Would this not be a monstrosity rather than beast? Being a beast opens it up to wild shape and polymorph and I can't really think of any beasts that are immune to poison and sport a breath weapon.
I'd let a druid use this. The poison breath is cool but the earliest you can wild shape into this is at 6th level right? There are better damage output options among CR 2 beasts (although this is definitely an interesting one I'd have in my druid's pocket).
 


Norton

Explorer
I thought for sure Startling Rear would mean it can also fire poison "breath" from the other end as a second attack. Or would that be Fearsome Flatulence?

I've run the 5E version of these recently—just had them grazing around some bullywugs—and their death stare took everyone by surprise. They started out thinking "stupid cow" and ended up making death saves.
 

dalisprime

Explorer
One wonders why the death stare stuff is in there but not the stunning tail.

I'd let a druid use this. The poison breath is cool but the earliest you can wild shape into this is at 6th level right? There are better damage output options among CR 2 beasts (although this is definitely an interesting one I'd have in my druid's pocket).
Better damage options perhaps, but neither land nor moon druid gets access to poison immunity until level 10 (Nature's Ward and Elemental shape respectively).
 

Mike Myler

www.levelup5e.com --> project launches in October!
Better damage options perhaps, but neither land nor moon druid gets access to poison immunity until level 10 (Nature's Ward and Elemental shape respectively).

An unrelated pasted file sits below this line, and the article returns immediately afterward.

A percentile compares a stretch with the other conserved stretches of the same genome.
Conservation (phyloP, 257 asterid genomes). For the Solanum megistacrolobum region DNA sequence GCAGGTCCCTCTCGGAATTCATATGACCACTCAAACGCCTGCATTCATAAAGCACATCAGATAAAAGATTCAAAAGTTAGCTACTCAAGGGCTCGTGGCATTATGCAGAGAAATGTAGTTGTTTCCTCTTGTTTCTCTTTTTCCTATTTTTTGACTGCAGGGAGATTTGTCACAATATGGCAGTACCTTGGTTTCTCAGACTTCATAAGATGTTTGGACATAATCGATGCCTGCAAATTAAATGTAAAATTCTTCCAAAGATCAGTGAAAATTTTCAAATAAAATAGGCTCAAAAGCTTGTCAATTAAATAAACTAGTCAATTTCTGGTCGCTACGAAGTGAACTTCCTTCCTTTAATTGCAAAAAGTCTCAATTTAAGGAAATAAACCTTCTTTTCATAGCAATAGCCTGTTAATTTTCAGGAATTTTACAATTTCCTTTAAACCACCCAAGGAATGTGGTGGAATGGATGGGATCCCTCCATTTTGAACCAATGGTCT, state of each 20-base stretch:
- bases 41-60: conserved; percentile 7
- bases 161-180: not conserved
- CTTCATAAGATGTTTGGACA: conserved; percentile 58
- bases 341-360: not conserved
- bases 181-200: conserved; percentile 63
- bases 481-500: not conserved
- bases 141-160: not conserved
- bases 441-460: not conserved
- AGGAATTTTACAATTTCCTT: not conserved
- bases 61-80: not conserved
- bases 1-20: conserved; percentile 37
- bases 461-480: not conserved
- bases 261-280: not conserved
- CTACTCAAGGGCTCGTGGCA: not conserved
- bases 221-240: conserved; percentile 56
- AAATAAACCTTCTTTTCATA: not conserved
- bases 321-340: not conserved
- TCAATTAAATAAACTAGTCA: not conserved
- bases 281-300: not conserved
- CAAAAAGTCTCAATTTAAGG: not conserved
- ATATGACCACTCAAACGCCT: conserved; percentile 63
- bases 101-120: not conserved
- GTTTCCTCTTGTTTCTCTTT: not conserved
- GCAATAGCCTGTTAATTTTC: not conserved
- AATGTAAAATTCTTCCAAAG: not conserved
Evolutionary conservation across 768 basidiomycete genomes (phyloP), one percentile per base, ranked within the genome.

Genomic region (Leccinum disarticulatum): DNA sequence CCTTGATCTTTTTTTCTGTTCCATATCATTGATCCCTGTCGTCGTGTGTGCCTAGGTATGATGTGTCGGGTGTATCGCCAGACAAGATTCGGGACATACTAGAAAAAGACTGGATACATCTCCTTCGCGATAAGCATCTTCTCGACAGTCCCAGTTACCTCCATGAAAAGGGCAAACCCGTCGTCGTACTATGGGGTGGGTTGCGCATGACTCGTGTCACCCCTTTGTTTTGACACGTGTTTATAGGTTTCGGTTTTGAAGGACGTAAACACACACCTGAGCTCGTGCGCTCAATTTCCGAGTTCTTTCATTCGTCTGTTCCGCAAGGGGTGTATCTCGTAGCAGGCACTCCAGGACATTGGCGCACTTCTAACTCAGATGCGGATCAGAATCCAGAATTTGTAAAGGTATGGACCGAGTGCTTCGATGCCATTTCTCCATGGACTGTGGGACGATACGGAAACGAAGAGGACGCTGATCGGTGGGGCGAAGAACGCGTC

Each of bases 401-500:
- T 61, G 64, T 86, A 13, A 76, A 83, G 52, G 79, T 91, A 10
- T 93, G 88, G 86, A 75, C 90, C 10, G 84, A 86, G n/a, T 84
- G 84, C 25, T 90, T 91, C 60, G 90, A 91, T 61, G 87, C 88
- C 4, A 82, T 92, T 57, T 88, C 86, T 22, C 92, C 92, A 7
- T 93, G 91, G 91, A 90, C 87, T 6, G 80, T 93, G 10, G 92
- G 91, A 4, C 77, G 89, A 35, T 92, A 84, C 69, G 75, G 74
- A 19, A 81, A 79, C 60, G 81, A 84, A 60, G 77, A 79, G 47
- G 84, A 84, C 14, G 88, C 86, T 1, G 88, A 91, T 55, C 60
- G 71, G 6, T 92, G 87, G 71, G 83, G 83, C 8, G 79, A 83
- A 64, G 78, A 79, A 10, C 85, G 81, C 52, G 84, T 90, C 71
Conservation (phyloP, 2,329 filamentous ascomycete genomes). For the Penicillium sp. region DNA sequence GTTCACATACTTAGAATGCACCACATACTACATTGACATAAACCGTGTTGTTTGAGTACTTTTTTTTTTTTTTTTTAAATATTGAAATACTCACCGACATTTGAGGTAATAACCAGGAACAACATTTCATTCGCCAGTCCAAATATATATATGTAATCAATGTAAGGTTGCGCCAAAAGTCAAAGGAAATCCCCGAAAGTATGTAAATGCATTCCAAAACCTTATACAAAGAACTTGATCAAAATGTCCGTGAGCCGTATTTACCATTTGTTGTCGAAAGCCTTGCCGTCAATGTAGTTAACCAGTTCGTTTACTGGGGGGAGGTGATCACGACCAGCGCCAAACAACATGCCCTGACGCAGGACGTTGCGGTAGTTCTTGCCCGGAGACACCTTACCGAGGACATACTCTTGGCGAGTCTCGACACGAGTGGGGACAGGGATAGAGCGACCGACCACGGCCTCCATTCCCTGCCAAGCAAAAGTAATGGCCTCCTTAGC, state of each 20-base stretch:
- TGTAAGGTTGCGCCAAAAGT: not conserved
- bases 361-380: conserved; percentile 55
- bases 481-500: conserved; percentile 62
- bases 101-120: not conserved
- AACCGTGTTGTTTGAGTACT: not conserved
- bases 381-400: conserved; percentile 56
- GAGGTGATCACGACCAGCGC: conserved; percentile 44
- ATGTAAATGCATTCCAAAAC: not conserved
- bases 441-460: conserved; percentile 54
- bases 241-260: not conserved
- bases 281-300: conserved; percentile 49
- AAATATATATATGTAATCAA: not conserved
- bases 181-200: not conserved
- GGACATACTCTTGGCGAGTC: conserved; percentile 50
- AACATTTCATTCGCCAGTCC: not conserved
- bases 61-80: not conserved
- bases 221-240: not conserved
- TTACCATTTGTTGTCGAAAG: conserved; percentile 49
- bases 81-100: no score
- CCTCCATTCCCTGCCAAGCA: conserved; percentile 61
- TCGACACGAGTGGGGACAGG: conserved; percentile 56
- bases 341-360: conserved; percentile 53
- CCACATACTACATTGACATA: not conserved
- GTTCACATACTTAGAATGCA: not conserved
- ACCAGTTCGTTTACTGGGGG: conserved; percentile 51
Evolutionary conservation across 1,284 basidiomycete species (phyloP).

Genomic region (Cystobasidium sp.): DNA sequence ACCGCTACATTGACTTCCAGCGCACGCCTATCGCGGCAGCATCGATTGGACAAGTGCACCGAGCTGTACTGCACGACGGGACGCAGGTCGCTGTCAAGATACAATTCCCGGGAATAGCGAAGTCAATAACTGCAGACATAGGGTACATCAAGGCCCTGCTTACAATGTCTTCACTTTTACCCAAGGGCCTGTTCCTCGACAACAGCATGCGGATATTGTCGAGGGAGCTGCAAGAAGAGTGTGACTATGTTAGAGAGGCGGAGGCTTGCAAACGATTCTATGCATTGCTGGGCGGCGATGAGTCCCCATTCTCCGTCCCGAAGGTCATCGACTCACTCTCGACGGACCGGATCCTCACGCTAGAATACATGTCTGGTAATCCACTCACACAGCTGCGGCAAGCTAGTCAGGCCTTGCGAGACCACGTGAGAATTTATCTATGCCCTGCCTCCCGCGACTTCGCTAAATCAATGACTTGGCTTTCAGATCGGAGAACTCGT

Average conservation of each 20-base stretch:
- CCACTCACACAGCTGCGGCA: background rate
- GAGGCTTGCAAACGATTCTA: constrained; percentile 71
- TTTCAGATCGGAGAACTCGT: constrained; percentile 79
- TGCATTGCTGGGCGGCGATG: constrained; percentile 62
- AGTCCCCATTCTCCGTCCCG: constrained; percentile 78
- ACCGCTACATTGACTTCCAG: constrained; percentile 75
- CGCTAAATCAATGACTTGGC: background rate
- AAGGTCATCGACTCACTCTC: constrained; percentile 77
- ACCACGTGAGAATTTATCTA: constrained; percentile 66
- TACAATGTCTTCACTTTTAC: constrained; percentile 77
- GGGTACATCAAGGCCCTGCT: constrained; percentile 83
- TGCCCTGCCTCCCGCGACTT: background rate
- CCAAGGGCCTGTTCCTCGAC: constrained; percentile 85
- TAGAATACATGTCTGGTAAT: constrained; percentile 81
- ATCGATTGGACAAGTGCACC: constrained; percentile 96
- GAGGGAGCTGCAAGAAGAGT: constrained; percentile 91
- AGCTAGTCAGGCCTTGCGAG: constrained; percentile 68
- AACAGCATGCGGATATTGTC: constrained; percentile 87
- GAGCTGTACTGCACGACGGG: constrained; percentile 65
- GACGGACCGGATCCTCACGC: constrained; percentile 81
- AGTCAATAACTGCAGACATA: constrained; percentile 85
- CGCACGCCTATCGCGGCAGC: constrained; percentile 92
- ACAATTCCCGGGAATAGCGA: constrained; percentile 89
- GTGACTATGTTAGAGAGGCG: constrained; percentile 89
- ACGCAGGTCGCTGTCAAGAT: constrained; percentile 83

Indeed.
Wizard: "We can't get into this dungeon until some eats this poisonous root."

The druid looks up from the bush they were rummaging through, eyes alight.

Their time to shine has finally come.
 



ColonelHardisson

What? Me Worry?
This is a good alternative to the official one, especially if I want to run a low-level game.

I'm wondering if you've considered doing a more true-to-the-source-marerial version of the basilisk? As in, the little winged lizard that is so poisonous in nature it can kill everything downwind or downstream of it.
 

Mike Myler

www.levelup5e.com --> project launches in October!
This is a good alternative to the official one, especially if I want to run a low-level game.

I'm wondering if you've considered doing a more true-to-the-source-marerial version of the basilisk? As in, the little winged lizard that is so poisonous in nature it can kill everything downwind or downstream of it.
Hmmm. Got a source or two on that?
 

dalisprime

Explorer
Hmmm. Got a source or two on that?
Check the wikipedia entry on it:
"There is the same power [as catoblepas] also in the serpent called the basilisk. It is produced in the province of Cyrene, being not more than twelve fingers in length. It has a white spot on the head, strongly resembling a sort of a diadem. When it hisses, all the other serpents fly from it: and it does not advance its body, like the others, by a succession of folds, but moves along upright and erect upon the middle. It destroys all shrubs, not only by its contact, but those even that it has breathed upon; it burns up all the grass, too, and breaks the stones, so tremendous is its noxious influence. It was formerly a general belief that if a man on horseback killed one of these animals with a spear, the poison would run up the weapon and kill, not only the rider, but the horse, as well. To this dreadful monster the effluvium of the weasel is fatal, a thing that has been tried with success, for kings have often desired to see its body when killed; so true is it that it has pleased Nature that there should be nothing without its antidote. The animal is thrown into the hole of the basilisk, which is easily known from the soil around it being infected. The weasel destroys the basilisk by its odour, but dies itself in this struggle of nature against its own self."